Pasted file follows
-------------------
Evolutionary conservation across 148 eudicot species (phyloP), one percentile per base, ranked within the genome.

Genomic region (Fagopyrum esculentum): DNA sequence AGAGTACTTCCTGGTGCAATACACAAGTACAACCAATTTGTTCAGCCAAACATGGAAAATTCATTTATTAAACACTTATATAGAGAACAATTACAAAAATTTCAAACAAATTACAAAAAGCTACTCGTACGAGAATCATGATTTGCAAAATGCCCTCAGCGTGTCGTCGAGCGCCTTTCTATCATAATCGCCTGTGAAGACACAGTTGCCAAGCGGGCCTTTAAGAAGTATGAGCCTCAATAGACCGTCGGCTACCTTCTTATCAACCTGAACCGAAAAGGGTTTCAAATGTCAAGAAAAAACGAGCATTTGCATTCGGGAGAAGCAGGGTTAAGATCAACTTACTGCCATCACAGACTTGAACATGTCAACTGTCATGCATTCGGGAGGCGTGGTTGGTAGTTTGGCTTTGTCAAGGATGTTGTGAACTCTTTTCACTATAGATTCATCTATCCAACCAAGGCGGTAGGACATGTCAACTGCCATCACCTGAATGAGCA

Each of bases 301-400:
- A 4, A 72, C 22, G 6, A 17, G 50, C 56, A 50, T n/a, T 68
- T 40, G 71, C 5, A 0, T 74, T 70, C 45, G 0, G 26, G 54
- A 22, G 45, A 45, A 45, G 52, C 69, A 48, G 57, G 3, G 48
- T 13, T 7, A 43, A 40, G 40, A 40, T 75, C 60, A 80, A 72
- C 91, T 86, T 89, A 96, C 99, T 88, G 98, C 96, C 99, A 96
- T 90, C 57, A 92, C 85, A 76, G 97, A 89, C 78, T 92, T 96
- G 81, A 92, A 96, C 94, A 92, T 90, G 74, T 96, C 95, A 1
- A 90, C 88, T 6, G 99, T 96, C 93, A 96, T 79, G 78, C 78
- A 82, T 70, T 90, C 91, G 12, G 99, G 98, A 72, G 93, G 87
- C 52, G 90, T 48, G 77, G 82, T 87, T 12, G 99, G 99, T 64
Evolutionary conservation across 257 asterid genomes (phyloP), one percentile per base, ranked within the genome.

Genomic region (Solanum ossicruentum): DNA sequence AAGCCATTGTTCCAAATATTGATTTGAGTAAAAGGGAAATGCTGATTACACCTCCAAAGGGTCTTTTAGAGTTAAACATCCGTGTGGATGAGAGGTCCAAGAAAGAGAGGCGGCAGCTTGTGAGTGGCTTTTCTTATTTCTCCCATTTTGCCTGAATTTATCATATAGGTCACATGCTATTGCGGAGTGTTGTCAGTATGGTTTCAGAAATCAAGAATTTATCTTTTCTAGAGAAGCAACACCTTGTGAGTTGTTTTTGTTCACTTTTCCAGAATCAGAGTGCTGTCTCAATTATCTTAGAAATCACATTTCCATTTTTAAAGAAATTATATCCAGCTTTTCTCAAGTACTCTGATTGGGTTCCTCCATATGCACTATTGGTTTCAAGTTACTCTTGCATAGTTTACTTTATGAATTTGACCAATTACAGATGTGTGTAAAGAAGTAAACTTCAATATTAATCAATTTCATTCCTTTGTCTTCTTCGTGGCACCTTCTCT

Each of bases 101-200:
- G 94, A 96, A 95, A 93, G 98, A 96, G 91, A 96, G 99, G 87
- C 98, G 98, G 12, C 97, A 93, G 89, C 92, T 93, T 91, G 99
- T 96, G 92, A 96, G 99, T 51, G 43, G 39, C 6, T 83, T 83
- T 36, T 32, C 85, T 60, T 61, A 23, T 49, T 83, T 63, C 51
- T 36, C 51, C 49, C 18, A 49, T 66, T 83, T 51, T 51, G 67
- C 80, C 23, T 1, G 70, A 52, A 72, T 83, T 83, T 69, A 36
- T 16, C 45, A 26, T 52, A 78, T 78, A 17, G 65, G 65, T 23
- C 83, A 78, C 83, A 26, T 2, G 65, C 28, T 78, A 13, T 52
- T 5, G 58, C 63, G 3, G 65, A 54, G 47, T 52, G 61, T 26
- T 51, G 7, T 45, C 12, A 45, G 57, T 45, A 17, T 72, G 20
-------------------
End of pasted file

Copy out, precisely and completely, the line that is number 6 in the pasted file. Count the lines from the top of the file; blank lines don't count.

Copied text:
- A 22, G 45, A 45, A 45, G 52, C 69, A 48, G 57, G 3, G 48